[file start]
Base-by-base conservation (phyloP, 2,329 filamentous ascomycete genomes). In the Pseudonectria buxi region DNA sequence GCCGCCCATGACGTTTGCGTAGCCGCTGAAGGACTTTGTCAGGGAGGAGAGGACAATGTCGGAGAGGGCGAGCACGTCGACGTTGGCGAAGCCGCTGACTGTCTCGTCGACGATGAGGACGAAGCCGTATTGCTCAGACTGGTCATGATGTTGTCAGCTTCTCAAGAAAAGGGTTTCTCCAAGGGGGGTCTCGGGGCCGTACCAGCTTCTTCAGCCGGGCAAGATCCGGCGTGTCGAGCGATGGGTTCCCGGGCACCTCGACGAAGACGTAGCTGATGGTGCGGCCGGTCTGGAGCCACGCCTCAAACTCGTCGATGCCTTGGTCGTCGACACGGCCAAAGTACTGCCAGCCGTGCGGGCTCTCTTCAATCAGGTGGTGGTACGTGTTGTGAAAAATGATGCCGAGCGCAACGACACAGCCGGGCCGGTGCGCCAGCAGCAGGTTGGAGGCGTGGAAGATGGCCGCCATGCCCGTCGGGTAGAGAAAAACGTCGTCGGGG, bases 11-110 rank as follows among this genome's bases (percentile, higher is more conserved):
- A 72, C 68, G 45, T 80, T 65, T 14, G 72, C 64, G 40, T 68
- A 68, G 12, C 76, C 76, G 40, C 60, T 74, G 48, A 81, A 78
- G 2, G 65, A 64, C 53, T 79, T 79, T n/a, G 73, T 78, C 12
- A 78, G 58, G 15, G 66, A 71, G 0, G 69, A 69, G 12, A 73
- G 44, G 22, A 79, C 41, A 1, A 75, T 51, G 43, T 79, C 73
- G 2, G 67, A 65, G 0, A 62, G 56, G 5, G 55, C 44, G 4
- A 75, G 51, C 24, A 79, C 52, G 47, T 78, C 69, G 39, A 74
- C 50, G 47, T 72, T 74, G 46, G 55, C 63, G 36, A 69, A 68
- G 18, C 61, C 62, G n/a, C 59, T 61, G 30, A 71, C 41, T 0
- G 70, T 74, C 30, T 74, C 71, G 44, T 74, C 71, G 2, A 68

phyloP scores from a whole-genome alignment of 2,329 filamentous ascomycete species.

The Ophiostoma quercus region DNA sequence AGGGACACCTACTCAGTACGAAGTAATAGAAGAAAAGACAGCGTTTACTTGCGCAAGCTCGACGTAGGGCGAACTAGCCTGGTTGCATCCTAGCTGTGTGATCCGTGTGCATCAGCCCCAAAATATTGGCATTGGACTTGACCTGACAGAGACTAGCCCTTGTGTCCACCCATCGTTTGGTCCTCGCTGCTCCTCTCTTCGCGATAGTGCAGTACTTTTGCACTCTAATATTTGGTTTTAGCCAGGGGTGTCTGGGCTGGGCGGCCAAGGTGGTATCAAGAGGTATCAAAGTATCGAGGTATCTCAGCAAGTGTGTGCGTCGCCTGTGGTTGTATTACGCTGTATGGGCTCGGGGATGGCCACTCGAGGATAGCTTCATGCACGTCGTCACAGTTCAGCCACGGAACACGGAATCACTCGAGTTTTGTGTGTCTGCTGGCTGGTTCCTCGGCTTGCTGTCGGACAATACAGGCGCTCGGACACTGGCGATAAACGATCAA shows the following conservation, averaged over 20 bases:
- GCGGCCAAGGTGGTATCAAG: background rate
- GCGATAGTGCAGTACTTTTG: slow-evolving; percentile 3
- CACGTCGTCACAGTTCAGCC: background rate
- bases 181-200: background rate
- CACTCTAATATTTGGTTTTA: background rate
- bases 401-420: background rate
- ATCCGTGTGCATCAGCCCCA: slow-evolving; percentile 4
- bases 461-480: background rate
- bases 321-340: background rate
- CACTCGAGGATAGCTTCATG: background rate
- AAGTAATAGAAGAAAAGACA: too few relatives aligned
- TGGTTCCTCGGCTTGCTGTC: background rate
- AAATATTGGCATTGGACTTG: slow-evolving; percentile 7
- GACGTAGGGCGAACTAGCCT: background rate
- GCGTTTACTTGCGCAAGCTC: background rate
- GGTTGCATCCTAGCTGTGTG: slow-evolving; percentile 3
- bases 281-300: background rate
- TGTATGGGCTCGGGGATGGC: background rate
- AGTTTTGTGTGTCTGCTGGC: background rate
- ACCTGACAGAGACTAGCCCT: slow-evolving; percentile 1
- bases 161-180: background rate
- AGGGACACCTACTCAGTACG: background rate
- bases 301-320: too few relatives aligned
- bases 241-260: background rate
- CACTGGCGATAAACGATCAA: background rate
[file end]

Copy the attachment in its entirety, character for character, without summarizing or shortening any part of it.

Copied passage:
Base-by-base conservation (phyloP, 2,329 filamentous ascomycete genomes). In the Pseudonectria buxi region DNA sequence GCCGCCCATGACGTTTGCGTAGCCGCTGAAGGACTTTGTCAGGGAGGAGAGGACAATGTCGGAGAGGGCGAGCACGTCGACGTTGGCGAAGCCGCTGACTGTCTCGTCGACGATGAGGACGAAGCCGTATTGCTCAGACTGGTCATGATGTTGTCAGCTTCTCAAGAAAAGGGTTTCTCCAAGGGGGGTCTCGGGGCCGTACCAGCTTCTTCAGCCGGGCAAGATCCGGCGTGTCGAGCGATGGGTTCCCGGGCACCTCGACGAAGACGTAGCTGATGGTGCGGCCGGTCTGGAGCCACGCCTCAAACTCGTCGATGCCTTGGTCGTCGACACGGCCAAAGTACTGCCAGCCGTGCGGGCTCTCTTCAATCAGGTGGTGGTACGTGTTGTGAAAAATGATGCCGAGCGCAACGACACAGCCGGGCCGGTGCGCCAGCAGCAGGTTGGAGGCGTGGAAGATGGCCGCCATGCCCGTCGGGTAGAGAAAAACGTCGTCGGGG, bases 11-110 rank as follows among this genome's bases (percentile, higher is more conserved):
- A 72, C 68, G 45, T 80, T 65, T 14, G 72, C 64, G 40, T 68
- A 68, G 12, C 76, C 76, G 40, C 60, T 74, G 48, A 81, A 78
- G 2, G 65, A 64, C 53, T 79, T 79, T n/a, G 73, T 78, C 12
- A 78, G 58, G 15, G 66, A 71, G 0, G 69, A 69, G 12, A 73
- G 44, G 22, A 79, C 41, A 1, A 75, T 51, G 43, T 79, C 73
- G 2, G 67, A 65, G 0, A 62, G 56, G 5, G 55, C 44, G 4
- A 75, G 51, C 24, A 79, C 52, G 47, T 78, C 69, G 39, A 74
- C 50, G 47, T 72, T 74, G 46, G 55, C 63, G 36, A 69, A 68
- G 18, C 61, C 62, G n/a, C 59, T 61, G 30, A 71, C 41, T 0
- G 70, T 74, C 30, T 74, C 71, G 44, T 74, C 71, G 2, A 68

phyloP scores from a whole-genome alignment of 2,329 filamentous ascomycete species.

The Ophiostoma quercus region DNA sequence AGGGACACCTACTCAGTACGAAGTAATAGAAGAAAAGACAGCGTTTACTTGCGCAAGCTCGACGTAGGGCGAACTAGCCTGGTTGCATCCTAGCTGTGTGATCCGTGTGCATCAGCCCCAAAATATTGGCATTGGACTTGACCTGACAGAGACTAGCCCTTGTGTCCACCCATCGTTTGGTCCTCGCTGCTCCTCTCTTCGCGATAGTGCAGTACTTTTGCACTCTAATATTTGGTTTTAGCCAGGGGTGTCTGGGCTGGGCGGCCAAGGTGGTATCAAGAGGTATCAAAGTATCGAGGTATCTCAGCAAGTGTGTGCGTCGCCTGTGGTTGTATTACGCTGTATGGGCTCGGGGATGGCCACTCGAGGATAGCTTCATGCACGTCGTCACAGTTCAGCCACGGAACACGGAATCACTCGAGTTTTGTGTGTCTGCTGGCTGGTTCCTCGGCTTGCTGTCGGACAATACAGGCGCTCGGACACTGGCGATAAACGATCAA shows the following conservation, averaged over 20 bases:
- GCGGCCAAGGTGGTATCAAG: background rate
- GCGATAGTGCAGTACTTTTG: slow-evolving; percentile 3
- CACGTCGTCACAGTTCAGCC: background rate
- bases 181-200: background rate
- CACTCTAATATTTGGTTTTA: background rate
- bases 401-420: background rate
- ATCCGTGTGCATCAGCCCCA: slow-evolving; percentile 4
- bases 461-480: background rate
- bases 321-340: background rate
- CACTCGAGGATAGCTTCATG: background rate
- AAGTAATAGAAGAAAAGACA: too few relatives aligned
- TGGTTCCTCGGCTTGCTGTC: background rate
- AAATATTGGCATTGGACTTG: slow-evolving; percentile 7
- GACGTAGGGCGAACTAGCCT: background rate
- GCGTTTACTTGCGCAAGCTC: background rate
- GGTTGCATCCTAGCTGTGTG: slow-evolving; percentile 3
- bases 281-300: background rate
- TGTATGGGCTCGGGGATGGC: background rate
- AGTTTTGTGTGTCTGCTGGC: background rate
- ACCTGACAGAGACTAGCCCT: slow-evolving; percentile 1
- bases 161-180: background rate
- AGGGACACCTACTCAGTACG: background rate
- bases 301-320: too few relatives aligned
- bases 241-260: background rate
- CACTGGCGATAAACGATCAA: background rate